We worked together on a slicing machine and had a good chance to talk. After chatting for awhile about one of Damian’s messy breakups he confessed he’d been planning to ask me out that fateful day on the Multivac when it all went terribly wrong. That’s why he was so very offended when I said I’d report him for sexual harassment, it had felt like a particularly harsh a rejection. Apparently he’d nearly broken his hand when he tried to fix the Multivac, because I’d been working too slow, which is why he’d started swearing.
I was immensely flattered and felt terrible for the misunderstanding. I apologised for any offence caused. I apologised for being crap on the Multivac. He forgave me, bless his heart. (Of course, Damian did sexually harass me. Continuing to ask personal questions after someone has asked you to stop is pretty clear cut. Also, I didn’t make him put his hand inside the working machine to pull out the backed up packets. That was his own stupid decision.)
During this open and frank conversation, which was held in between feeding huge slabs of bacon into the slicer, I was finally brave enough to ask Damian what he’d meant when he said ‘people are saying things about you’. It turned out that my co-workers had been shocked and outraged after I told the big boss Brian I didn’t care for his bacon flipping technique. It had nothing to do with me being ugly, only a little bit about me being stuck-up, and they weren’t even saying I was bad at bacon!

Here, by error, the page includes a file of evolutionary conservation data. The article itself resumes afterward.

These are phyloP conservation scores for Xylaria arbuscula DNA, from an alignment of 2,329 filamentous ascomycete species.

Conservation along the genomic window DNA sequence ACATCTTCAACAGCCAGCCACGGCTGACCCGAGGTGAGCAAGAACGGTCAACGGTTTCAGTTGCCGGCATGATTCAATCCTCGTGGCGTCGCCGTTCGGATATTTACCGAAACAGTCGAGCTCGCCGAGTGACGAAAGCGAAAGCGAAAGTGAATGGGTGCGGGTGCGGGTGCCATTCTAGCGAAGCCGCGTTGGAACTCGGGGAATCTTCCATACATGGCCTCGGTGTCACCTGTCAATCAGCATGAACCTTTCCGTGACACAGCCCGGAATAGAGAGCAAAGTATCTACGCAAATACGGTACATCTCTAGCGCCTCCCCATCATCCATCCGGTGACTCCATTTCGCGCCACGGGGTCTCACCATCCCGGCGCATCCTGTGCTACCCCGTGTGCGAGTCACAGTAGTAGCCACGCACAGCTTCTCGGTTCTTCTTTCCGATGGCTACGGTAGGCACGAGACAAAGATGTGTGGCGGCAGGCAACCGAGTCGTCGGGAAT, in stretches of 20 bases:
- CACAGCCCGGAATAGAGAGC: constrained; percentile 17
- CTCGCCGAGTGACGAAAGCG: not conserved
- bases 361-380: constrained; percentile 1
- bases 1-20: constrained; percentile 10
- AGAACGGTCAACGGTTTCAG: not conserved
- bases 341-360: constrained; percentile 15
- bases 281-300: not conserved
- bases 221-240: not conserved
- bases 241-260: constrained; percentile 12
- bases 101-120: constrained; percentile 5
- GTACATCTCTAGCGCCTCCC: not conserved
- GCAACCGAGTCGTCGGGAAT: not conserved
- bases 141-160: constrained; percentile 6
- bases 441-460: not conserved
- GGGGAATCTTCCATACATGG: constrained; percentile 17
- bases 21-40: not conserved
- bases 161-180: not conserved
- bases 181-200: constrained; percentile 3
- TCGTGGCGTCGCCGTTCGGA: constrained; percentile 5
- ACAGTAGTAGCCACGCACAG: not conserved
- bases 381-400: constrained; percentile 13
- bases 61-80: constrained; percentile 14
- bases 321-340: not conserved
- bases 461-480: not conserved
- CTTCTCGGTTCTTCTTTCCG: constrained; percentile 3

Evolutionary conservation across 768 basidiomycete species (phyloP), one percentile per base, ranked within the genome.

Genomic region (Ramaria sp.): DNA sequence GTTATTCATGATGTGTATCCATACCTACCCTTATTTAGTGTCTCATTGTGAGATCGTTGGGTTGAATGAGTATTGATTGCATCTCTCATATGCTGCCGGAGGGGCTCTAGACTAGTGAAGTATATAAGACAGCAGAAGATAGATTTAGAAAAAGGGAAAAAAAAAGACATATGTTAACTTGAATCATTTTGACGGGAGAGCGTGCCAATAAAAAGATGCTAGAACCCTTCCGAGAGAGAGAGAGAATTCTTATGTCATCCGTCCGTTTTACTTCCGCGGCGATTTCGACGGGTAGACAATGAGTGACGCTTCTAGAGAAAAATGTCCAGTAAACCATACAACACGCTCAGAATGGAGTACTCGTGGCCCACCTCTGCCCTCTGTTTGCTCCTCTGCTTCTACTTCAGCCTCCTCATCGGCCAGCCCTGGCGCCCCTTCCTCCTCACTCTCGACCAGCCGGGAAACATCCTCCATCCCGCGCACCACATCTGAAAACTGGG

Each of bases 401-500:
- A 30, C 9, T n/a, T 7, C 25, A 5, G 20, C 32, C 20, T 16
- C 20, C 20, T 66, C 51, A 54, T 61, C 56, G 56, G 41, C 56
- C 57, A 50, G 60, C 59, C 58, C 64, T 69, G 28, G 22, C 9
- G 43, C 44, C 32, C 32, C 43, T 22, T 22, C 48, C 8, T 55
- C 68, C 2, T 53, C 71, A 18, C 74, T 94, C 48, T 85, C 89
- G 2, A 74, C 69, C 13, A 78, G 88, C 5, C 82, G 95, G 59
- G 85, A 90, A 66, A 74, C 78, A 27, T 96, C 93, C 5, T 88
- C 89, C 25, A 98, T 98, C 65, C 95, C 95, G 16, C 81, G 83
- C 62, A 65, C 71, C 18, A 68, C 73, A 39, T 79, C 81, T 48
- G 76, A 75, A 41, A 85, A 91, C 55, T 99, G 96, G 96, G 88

Years later I told a manager in a workplace that I’d prefer if he didn’t refer to us as ‘girls’. He never did it again, and it seemed so simple, but it actually isn’t. Even tackling a slightly sexist comment in a very supportive public service work environment was difficult for me. I don’t know what would have happened had I complained at the Pig, but I am virtually certain it would have been very unpleasant for me. We’ll never know what people would have said.
Next time at the Pig: Professionalism and why I was always getting shouted at
Today was induction day at the bacon factory…I still feel I don’t really know what I’m supposed to do. Quite nervous.
I pulled into the bacon factory car park on my first day filled dread and sick with nerves and anticipation, but that was pretty normal for me.
The first thing I heard when I opened my car door was the squealing of pigs. Pigs who knew they were going to die. I didn’t pause to examine the horror of this because I was running late for my first shift in the bacon room and was panicking like I was the one about to be killed and chopped into little pieces.
I changed in the ladies locker truck, washed my hands, put on a hairnet then walked into the bacon room. It was a vast shed housing complicated interconnected silver machines and conveyor belts. The workers looked like identical oompaloompas in white coats and overalls, green boots and blue hairnets. Silver ventilation tubes crossed the high ceiling and the lights were fluorescent. The room felt like a fridge and smelled damp and meaty. In short, it was exactly like a factory on the news except there was no visiting politician in an orange safety vest wandering around patronising people.
I wished I had a job doing filing in an office. But I was wearing gumboots for a reason, and that reason was splatter.
The first task I was assigned to was picking up bacon and putting it back down again on Slicer 2.